Tuesday 1 November 2011

A Year of the Rabbit

The Empirical Rabbit is one year old this month!  It is time to summarise the highlights of the year, and indicate any changes to my perspective.

2011 Chinese
Year of the Rabbit

Lessons from Cognitive Psychology  Nov 2010
This article summarises findings of cognitive psychology that are relevant to repeatedly solving chess problems.  When the repetitions are closely spaced, performance increases rapidly, but long term memory retention is poor.  When the repetitions are widely spaced, performance increases slowly, but long term memory retention is much better.  Practical learning systems (e.g. those for learning foreign languages) space the initial repetitions closely, and gradually increase the intervals between successive repetitions.

Once Through vs. Repetition  Nov 2010
This article remains a fair summary of the relative merits of solving an infinite stream of new problems, versus solving a smaller set of problems repeatedly.  In practice, a compromise has to be made between practicing on as many problems as possible; and learning (and retaining) all the lessons that these problems have to teach.  Another practical consideration is the limited supply of good problem sets - an infinite stream of problems is not available in the real world - so the real question is when to repeat!

7 Circles  Dec 2010
This article remains a good summary of the limitations of Michael de la Maza’s 7 Circles method.  MDLM solved 1,000 tactical chess problems seven times using the CT-ART 3.0 tactical trainer, halving the time interval between each repetition: 64 days, 32 days, 16 days, 8 days, 4 days, and 2 days.  My experience was that by that by the time I had worked my way through Fred Reinfeld’s 1,001 Winning Chess Sacrifices and Combinations, and returned back to the beginning, I did not remember much.  My accuracy had improved a little, but I was not obviously faster.

The Reinfeld Experiment  Jan 2011
I decided to use Reinfeld’s 1,001 to experiment with expanding repetition intervals.  After much experimentation, I decided to solve each batch of problems repeatedly at intervals of 1 day, 2 days, 4 days, 8 days, 16 days...  My progress is summarised by the table:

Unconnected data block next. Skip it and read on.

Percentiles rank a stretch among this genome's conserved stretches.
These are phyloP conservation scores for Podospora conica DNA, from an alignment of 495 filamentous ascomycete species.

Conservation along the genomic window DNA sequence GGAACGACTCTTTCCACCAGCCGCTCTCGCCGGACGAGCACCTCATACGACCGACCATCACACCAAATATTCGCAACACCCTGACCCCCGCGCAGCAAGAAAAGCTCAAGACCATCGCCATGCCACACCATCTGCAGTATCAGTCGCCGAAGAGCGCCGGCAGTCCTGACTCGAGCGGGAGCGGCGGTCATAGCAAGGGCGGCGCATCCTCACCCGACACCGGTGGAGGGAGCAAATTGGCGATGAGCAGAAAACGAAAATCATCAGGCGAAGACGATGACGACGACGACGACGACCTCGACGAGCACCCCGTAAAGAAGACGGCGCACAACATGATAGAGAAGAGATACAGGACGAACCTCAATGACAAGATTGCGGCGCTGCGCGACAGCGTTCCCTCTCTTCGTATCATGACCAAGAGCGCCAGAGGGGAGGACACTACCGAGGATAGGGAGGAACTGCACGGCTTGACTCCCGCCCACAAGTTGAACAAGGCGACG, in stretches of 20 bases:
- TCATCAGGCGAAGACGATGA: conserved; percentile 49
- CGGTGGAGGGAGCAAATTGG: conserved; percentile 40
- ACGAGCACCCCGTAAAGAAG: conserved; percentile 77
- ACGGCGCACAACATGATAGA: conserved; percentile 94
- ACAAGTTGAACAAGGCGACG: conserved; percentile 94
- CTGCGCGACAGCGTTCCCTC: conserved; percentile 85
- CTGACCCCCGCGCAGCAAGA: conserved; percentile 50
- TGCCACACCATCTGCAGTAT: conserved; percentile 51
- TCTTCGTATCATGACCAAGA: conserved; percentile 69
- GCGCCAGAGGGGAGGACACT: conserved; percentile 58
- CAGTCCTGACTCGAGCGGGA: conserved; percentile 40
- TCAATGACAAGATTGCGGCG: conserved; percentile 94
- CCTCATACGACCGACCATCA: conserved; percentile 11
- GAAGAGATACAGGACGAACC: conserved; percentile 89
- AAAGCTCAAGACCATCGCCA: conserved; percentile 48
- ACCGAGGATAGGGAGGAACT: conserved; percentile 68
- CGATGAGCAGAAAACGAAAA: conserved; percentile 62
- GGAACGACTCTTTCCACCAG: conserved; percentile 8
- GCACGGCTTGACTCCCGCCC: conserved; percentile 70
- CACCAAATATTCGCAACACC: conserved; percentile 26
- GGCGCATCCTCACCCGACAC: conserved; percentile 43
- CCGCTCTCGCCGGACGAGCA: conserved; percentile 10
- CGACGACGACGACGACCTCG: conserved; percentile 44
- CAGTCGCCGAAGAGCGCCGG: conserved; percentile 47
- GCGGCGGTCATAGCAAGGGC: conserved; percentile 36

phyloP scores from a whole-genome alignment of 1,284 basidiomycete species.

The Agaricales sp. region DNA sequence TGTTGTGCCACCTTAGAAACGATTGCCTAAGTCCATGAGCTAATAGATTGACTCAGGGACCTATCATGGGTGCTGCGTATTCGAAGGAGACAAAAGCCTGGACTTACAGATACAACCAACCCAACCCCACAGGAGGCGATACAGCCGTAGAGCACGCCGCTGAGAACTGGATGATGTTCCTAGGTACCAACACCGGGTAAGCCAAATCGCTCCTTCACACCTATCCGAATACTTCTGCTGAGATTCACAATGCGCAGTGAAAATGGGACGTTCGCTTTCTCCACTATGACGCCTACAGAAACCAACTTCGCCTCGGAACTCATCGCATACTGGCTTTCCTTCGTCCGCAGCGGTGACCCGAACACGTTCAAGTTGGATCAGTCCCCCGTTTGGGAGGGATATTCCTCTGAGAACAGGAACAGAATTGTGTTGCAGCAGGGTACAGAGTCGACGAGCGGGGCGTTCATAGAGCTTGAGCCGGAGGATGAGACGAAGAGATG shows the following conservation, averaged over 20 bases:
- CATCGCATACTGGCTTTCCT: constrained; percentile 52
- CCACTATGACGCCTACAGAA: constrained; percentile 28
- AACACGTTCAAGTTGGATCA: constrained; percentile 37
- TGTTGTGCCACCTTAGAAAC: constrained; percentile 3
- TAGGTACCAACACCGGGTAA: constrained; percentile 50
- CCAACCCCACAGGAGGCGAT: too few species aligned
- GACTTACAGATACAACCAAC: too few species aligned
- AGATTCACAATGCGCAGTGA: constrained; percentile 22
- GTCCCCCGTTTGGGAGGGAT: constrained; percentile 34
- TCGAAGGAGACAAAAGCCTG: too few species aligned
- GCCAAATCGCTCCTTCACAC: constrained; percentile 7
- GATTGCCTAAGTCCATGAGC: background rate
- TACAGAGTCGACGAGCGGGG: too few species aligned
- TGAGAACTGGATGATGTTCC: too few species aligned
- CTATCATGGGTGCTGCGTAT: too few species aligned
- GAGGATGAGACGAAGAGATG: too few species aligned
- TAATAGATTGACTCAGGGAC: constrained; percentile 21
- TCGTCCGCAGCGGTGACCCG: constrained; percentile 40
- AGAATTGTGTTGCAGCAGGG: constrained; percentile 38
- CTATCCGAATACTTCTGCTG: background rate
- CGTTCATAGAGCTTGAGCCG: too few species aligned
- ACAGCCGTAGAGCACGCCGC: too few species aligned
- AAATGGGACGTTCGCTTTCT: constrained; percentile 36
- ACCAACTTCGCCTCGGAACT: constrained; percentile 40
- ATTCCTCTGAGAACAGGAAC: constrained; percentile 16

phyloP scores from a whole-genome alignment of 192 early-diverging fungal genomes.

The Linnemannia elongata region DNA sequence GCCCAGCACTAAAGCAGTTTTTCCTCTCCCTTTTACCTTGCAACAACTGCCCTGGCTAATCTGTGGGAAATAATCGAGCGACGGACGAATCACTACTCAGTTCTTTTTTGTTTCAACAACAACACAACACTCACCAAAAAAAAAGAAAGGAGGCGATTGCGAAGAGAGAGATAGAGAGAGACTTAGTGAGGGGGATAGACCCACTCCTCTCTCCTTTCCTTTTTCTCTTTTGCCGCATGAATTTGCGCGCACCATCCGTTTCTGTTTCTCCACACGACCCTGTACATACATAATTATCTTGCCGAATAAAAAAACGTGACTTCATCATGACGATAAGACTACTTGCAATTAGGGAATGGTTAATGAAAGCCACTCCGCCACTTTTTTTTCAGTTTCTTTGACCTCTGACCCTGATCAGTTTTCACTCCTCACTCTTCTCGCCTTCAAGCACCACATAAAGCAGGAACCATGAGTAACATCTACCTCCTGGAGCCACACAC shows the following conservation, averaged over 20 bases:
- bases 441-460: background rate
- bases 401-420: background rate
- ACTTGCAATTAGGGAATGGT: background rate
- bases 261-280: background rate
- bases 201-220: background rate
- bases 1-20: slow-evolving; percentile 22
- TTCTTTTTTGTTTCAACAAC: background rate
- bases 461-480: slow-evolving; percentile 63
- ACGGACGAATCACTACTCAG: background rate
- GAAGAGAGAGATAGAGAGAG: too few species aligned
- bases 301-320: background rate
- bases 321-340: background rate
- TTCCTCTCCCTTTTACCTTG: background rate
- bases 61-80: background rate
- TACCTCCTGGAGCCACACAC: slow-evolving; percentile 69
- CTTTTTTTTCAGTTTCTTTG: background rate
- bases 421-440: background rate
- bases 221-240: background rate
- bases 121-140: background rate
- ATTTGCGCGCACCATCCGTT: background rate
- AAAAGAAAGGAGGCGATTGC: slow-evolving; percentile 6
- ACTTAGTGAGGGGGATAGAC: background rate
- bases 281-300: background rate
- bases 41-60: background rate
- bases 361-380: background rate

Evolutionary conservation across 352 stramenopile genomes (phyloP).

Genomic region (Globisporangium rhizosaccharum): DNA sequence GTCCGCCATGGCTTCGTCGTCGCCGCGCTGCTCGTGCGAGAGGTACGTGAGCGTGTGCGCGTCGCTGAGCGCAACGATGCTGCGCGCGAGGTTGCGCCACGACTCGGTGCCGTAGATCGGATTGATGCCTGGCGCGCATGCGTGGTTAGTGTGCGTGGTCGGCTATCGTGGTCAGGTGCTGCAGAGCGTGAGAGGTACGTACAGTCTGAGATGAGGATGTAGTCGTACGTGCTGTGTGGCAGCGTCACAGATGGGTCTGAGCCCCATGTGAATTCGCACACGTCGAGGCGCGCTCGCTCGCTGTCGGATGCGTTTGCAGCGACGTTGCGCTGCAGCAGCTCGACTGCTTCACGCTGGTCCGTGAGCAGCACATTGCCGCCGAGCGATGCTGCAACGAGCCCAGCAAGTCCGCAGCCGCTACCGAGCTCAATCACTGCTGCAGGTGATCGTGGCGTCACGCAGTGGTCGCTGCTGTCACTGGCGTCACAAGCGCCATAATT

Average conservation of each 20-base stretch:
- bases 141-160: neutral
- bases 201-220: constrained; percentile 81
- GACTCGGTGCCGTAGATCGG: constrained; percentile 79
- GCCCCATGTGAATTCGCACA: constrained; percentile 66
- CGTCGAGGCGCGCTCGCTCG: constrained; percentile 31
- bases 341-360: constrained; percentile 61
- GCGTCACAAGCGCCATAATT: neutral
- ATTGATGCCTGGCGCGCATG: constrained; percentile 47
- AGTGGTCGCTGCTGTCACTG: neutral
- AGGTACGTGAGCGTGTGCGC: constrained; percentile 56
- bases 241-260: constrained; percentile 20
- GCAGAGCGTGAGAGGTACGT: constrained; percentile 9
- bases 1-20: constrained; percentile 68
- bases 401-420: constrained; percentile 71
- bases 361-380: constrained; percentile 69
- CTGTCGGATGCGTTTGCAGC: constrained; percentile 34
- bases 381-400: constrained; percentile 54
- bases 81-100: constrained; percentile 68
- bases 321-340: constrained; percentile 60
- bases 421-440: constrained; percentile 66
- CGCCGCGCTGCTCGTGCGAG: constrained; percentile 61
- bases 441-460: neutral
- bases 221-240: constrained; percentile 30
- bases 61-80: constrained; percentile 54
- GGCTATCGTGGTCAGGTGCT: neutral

Repetition:        1    2    3    4    5    6    7    8    9
Percent Score:    85%  93%  95%  95%  97%  97%  95%  92%  90%
Minutes/Problem:  3.5  2.7  2.0  1.5  1.3  1.3  1.2  1.0  1.2
Day Number:        1    2    4    8    16   32   64  128  256

This method was clearly highly effective at improving my performance at solving the problems that I was practicing, and helped me to refine my training methods.

The Bain Experiment  Mar 2011
Inspired by Dan Heisman’s Novice Nook articles, I decided to apply my method to timed tests of the 388 simple tactics problems from John Bain’s Chess Tactics for Students. Again, I improved at the problems that I was practising - but what about problems that I had never seen before?  Here is a histogram of the solution times for my first passes through three equally difficult problem sets:

I was astonished!  The time limit method (see my October article Rating Points Revisited) estimates my improvement as 346 Elo points with a standard deviation of 134 Elo points, for a time limit of 5 seconds.  Unfortunately, this very large apparent improvement appears to have been partly due to a high proportion of problems that were near duplicates.

Tactics Performance Measurement  Apr 2011
This article discusses some important issues concerning tactics performance measurement.  It has become clear that only reliable method of measuring tactics performance is to compile statistics for a large number of reliably rated players.  The methods based on giving problems ratings and treating them as opponents (e.g. those used by the online tactics servers and my time limit method) can give only a rough indication.

The Woolum Experiment  May 2011
For my next experiment, I used 792 problems from the next book on Dan Heisman’s list, which was Al Woolum’s Chess Tactics Workbook, repeating the problems on days 1, 3, 5, 7, 14, 26, 50 and 96.  Here are the results for my first passes through six equally difficult problem batches:

The time limit method estimates my improvement as 136 Elo points with a standard deviation of 39 Elo points, for a time limit of 5 seconds.  The proportion of near duplicates in Woolum is much more realistic than for Bain, so this result is more convincing.

The CHP Experiment  Jul 2011
My next experiment used the next three books on Dan Heisman’s list: Jeff Coakley’s Winning Chess Strategy for Kids, Dan Heisman’s Back to Basics Tactics, and Bruce Pandolfini’s The Winning Way.  I used the same repetition schedule as for the Woolum Experiment.  Here are the results for my first passes through six equally difficult problem batches: